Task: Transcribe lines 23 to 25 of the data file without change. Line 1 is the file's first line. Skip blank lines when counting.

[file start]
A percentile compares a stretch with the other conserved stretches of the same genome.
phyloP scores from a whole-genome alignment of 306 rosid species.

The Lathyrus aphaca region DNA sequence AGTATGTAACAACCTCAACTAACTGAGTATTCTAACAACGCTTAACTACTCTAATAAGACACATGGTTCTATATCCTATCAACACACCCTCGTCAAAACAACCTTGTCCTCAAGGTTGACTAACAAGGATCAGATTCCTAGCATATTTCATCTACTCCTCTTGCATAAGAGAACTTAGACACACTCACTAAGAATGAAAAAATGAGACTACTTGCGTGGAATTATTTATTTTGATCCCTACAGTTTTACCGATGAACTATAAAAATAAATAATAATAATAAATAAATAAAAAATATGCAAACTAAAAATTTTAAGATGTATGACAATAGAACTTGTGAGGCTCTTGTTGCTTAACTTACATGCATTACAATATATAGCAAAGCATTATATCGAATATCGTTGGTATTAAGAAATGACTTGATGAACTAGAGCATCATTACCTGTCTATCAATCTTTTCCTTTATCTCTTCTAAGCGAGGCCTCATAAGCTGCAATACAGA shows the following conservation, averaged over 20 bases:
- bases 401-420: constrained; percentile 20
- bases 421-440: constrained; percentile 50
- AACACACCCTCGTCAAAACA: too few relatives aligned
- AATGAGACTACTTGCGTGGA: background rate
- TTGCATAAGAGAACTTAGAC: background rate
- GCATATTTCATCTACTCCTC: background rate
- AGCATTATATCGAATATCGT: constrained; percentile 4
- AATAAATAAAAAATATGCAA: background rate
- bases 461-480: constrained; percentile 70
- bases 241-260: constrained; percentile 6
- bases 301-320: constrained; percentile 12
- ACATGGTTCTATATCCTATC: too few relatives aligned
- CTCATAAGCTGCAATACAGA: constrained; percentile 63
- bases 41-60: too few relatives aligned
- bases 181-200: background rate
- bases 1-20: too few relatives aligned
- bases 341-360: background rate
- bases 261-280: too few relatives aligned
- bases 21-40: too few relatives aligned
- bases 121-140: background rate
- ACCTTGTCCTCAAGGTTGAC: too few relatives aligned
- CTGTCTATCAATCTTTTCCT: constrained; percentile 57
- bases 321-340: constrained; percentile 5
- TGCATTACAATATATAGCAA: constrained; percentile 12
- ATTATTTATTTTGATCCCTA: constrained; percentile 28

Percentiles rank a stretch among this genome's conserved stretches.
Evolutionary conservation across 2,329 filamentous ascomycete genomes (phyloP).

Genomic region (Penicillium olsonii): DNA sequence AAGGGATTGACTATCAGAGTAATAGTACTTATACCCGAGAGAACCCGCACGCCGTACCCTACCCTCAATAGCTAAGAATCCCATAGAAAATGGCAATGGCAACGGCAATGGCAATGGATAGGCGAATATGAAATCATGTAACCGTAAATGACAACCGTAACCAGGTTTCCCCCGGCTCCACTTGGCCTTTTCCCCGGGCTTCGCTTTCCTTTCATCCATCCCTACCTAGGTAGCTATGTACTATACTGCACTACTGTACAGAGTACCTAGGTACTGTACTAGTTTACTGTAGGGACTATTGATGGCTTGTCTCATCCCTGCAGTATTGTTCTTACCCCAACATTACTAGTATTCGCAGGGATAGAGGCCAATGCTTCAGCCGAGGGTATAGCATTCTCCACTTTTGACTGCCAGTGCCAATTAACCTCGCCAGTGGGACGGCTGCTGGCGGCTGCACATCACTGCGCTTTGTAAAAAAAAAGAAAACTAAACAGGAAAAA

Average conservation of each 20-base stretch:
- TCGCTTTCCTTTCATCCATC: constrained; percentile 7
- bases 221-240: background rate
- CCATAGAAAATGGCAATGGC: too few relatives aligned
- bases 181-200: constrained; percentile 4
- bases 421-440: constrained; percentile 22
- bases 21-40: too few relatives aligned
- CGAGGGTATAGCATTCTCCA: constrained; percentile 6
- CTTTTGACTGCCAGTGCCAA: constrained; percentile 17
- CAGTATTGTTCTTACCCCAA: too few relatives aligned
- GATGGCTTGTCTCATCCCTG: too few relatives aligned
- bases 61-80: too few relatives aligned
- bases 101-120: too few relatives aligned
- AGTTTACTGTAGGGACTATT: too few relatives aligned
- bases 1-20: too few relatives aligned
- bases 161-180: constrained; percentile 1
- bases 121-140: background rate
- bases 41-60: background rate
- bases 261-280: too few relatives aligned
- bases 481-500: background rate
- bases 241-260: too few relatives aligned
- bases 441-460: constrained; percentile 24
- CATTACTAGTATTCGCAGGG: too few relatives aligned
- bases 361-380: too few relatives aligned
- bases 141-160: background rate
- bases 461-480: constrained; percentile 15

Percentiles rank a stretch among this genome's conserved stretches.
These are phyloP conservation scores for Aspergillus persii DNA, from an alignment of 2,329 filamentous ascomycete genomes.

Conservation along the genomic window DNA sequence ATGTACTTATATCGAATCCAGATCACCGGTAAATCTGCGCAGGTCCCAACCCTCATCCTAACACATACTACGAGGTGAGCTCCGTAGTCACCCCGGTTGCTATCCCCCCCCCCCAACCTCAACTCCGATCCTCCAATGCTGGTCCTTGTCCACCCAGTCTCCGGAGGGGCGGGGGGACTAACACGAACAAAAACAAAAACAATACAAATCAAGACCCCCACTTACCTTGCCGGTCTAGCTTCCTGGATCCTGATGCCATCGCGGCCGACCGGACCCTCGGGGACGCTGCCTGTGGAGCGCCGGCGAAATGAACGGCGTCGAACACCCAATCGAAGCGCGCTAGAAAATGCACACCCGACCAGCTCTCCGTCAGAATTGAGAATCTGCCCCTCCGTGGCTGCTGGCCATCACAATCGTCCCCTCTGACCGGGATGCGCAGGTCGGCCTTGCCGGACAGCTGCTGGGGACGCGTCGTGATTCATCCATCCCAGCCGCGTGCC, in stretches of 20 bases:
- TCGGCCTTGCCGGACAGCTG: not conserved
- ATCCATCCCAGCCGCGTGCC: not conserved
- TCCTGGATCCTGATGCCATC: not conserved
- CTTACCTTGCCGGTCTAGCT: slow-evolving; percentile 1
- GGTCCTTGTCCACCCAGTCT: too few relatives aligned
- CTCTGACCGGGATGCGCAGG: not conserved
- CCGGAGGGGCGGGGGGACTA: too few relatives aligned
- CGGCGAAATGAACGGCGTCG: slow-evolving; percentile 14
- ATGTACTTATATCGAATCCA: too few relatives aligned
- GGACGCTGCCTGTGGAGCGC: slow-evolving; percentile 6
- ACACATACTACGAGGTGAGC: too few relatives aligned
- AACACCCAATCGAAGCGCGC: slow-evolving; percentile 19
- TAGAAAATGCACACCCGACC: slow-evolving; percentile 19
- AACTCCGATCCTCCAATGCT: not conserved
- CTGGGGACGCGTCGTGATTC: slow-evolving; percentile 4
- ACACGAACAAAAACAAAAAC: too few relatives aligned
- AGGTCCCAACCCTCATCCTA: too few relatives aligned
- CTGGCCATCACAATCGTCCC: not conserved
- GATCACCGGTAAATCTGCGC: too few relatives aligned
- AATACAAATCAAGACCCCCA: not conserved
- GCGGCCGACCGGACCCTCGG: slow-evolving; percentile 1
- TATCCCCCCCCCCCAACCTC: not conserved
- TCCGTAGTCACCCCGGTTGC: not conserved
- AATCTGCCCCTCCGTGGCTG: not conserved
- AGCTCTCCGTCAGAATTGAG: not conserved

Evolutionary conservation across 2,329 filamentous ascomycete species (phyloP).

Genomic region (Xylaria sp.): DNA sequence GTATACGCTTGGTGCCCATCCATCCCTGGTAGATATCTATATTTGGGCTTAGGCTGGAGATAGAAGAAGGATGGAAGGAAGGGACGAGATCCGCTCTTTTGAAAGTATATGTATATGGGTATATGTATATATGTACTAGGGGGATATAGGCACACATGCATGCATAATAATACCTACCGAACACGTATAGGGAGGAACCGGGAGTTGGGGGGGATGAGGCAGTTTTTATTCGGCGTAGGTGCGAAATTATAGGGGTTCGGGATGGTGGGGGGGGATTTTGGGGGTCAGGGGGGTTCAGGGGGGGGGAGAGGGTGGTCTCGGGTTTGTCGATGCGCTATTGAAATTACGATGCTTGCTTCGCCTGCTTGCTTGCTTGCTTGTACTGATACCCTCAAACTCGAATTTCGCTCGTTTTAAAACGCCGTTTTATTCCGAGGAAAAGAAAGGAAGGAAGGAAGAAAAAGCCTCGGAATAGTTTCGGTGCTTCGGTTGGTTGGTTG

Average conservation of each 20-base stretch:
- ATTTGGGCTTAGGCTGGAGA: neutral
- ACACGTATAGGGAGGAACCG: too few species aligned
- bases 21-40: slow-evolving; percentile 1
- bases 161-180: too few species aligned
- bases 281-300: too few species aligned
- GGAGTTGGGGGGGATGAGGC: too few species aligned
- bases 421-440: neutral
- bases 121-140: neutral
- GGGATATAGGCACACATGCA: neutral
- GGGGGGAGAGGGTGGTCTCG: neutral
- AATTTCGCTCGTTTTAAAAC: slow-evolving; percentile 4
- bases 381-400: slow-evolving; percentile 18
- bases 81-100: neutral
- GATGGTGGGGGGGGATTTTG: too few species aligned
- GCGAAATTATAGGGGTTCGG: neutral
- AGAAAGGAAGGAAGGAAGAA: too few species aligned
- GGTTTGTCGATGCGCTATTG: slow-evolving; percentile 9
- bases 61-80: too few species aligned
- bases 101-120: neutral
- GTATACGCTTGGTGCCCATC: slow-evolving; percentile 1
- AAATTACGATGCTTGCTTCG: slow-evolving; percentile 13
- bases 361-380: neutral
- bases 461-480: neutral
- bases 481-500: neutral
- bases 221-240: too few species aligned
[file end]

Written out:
- bases 121-140: background rate
- ACCTTGTCCTCAAGGTTGAC: too few relatives aligned
- CTGTCTATCAATCTTTTCCT: constrained; percentile 57